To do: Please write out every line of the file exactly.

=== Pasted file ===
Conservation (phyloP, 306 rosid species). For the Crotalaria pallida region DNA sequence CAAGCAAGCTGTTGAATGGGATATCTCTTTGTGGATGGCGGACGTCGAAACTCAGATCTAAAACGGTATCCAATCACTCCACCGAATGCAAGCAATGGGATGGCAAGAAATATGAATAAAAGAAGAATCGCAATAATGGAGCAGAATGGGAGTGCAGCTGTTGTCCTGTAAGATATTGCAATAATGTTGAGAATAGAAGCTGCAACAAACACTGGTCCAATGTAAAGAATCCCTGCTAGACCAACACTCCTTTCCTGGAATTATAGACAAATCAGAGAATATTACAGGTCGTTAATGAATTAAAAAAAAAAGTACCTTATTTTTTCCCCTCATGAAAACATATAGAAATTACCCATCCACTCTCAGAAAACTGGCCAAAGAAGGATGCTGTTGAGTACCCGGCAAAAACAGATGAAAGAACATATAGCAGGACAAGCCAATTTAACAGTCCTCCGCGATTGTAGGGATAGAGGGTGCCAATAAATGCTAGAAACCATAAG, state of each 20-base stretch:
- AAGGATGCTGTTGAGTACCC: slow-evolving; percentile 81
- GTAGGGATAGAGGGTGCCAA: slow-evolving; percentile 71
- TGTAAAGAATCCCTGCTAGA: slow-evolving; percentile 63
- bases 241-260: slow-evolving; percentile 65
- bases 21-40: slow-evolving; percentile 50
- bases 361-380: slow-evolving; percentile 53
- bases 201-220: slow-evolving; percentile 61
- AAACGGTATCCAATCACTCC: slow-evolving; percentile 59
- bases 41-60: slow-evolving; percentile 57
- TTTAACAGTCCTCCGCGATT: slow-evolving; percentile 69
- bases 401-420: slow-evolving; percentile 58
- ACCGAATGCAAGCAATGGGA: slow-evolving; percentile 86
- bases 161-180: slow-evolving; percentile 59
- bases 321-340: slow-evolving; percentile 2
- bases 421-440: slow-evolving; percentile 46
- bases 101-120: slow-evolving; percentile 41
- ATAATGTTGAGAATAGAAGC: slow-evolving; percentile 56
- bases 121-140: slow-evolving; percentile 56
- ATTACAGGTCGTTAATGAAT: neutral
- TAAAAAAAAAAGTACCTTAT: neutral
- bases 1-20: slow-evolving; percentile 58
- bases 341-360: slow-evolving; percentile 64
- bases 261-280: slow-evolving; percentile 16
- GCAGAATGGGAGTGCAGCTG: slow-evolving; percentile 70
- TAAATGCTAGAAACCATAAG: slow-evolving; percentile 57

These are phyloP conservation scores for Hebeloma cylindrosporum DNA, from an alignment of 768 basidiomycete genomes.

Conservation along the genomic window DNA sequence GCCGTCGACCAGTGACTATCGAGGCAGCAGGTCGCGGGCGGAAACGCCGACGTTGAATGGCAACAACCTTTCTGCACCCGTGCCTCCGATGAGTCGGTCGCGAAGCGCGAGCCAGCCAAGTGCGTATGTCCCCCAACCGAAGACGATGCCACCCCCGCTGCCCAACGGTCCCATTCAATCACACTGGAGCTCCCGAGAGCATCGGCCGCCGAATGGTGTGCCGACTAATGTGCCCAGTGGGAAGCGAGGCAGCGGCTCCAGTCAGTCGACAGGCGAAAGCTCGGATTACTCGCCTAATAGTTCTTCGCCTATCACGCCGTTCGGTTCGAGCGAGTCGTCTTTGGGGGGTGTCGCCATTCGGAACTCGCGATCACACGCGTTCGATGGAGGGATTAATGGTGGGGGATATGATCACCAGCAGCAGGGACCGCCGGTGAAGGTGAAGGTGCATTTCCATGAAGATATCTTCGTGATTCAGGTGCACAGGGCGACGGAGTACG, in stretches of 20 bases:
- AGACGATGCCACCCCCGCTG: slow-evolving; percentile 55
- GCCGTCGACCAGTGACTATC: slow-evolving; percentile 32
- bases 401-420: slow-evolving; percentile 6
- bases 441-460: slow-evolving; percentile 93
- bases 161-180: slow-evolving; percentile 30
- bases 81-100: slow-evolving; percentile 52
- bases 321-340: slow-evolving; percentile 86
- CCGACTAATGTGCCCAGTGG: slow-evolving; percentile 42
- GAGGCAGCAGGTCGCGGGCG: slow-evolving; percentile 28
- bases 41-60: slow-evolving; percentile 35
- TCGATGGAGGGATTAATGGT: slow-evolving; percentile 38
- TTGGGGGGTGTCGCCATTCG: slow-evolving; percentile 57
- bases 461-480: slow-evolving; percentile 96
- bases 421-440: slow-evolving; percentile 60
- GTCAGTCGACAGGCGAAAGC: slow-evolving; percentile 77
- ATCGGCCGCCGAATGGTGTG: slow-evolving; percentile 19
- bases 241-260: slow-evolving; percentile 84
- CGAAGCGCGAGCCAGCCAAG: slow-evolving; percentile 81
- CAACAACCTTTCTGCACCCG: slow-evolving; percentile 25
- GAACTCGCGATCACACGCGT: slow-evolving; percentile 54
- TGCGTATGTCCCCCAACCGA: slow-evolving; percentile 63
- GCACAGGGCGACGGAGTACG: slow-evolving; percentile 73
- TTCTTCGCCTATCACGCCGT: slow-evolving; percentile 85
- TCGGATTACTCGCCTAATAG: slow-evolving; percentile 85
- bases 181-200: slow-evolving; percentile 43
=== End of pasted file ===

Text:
Conservation (phyloP, 306 rosid species). For the Crotalaria pallida region DNA sequence CAAGCAAGCTGTTGAATGGGATATCTCTTTGTGGATGGCGGACGTCGAAACTCAGATCTAAAACGGTATCCAATCACTCCACCGAATGCAAGCAATGGGATGGCAAGAAATATGAATAAAAGAAGAATCGCAATAATGGAGCAGAATGGGAGTGCAGCTGTTGTCCTGTAAGATATTGCAATAATGTTGAGAATAGAAGCTGCAACAAACACTGGTCCAATGTAAAGAATCCCTGCTAGACCAACACTCCTTTCCTGGAATTATAGACAAATCAGAGAATATTACAGGTCGTTAATGAATTAAAAAAAAAAGTACCTTATTTTTTCCCCTCATGAAAACATATAGAAATTACCCATCCACTCTCAGAAAACTGGCCAAAGAAGGATGCTGTTGAGTACCCGGCAAAAACAGATGAAAGAACATATAGCAGGACAAGCCAATTTAACAGTCCTCCGCGATTGTAGGGATAGAGGGTGCCAATAAATGCTAGAAACCATAAG, state of each 20-base stretch:
- AAGGATGCTGTTGAGTACCC: slow-evolving; percentile 81
- GTAGGGATAGAGGGTGCCAA: slow-evolving; percentile 71
- TGTAAAGAATCCCTGCTAGA: slow-evolving; percentile 63
- bases 241-260: slow-evolving; percentile 65
- bases 21-40: slow-evolving; percentile 50
- bases 361-380: slow-evolving; percentile 53
- bases 201-220: slow-evolving; percentile 61
- AAACGGTATCCAATCACTCC: slow-evolving; percentile 59
- bases 41-60: slow-evolving; percentile 57
- TTTAACAGTCCTCCGCGATT: slow-evolving; percentile 69
- bases 401-420: slow-evolving; percentile 58
- ACCGAATGCAAGCAATGGGA: slow-evolving; percentile 86
- bases 161-180: slow-evolving; percentile 59
- bases 321-340: slow-evolving; percentile 2
- bases 421-440: slow-evolving; percentile 46
- bases 101-120: slow-evolving; percentile 41
- ATAATGTTGAGAATAGAAGC: slow-evolving; percentile 56
- bases 121-140: slow-evolving; percentile 56
- ATTACAGGTCGTTAATGAAT: neutral
- TAAAAAAAAAAGTACCTTAT: neutral
- bases 1-20: slow-evolving; percentile 58
- bases 341-360: slow-evolving; percentile 64
- bases 261-280: slow-evolving; percentile 16
- GCAGAATGGGAGTGCAGCTG: slow-evolving; percentile 70
- TAAATGCTAGAAACCATAAG: slow-evolving; percentile 57

These are phyloP conservation scores for Hebeloma cylindrosporum DNA, from an alignment of 768 basidiomycete genomes.

Conservation along the genomic window DNA sequence GCCGTCGACCAGTGACTATCGAGGCAGCAGGTCGCGGGCGGAAACGCCGACGTTGAATGGCAACAACCTTTCTGCACCCGTGCCTCCGATGAGTCGGTCGCGAAGCGCGAGCCAGCCAAGTGCGTATGTCCCCCAACCGAAGACGATGCCACCCCCGCTGCCCAACGGTCCCATTCAATCACACTGGAGCTCCCGAGAGCATCGGCCGCCGAATGGTGTGCCGACTAATGTGCCCAGTGGGAAGCGAGGCAGCGGCTCCAGTCAGTCGACAGGCGAAAGCTCGGATTACTCGCCTAATAGTTCTTCGCCTATCACGCCGTTCGGTTCGAGCGAGTCGTCTTTGGGGGGTGTCGCCATTCGGAACTCGCGATCACACGCGTTCGATGGAGGGATTAATGGTGGGGGATATGATCACCAGCAGCAGGGACCGCCGGTGAAGGTGAAGGTGCATTTCCATGAAGATATCTTCGTGATTCAGGTGCACAGGGCGACGGAGTACG, in stretches of 20 bases:
- AGACGATGCCACCCCCGCTG: slow-evolving; percentile 55
- GCCGTCGACCAGTGACTATC: slow-evolving; percentile 32
- bases 401-420: slow-evolving; percentile 6
- bases 441-460: slow-evolving; percentile 93
- bases 161-180: slow-evolving; percentile 30
- bases 81-100: slow-evolving; percentile 52
- bases 321-340: slow-evolving; percentile 86
- CCGACTAATGTGCCCAGTGG: slow-evolving; percentile 42
- GAGGCAGCAGGTCGCGGGCG: slow-evolving; percentile 28
- bases 41-60: slow-evolving; percentile 35
- TCGATGGAGGGATTAATGGT: slow-evolving; percentile 38
- TTGGGGGGTGTCGCCATTCG: slow-evolving; percentile 57
- bases 461-480: slow-evolving; percentile 96
- bases 421-440: slow-evolving; percentile 60
- GTCAGTCGACAGGCGAAAGC: slow-evolving; percentile 77
- ATCGGCCGCCGAATGGTGTG: slow-evolving; percentile 19
- bases 241-260: slow-evolving; percentile 84
- CGAAGCGCGAGCCAGCCAAG: slow-evolving; percentile 81
- CAACAACCTTTCTGCACCCG: slow-evolving; percentile 25
- GAACTCGCGATCACACGCGT: slow-evolving; percentile 54
- TGCGTATGTCCCCCAACCGA: slow-evolving; percentile 63
- GCACAGGGCGACGGAGTACG: slow-evolving; percentile 73
- TTCTTCGCCTATCACGCCGT: slow-evolving; percentile 85
- TCGGATTACTCGCCTAATAG: slow-evolving; percentile 85
- bases 181-200: slow-evolving; percentile 43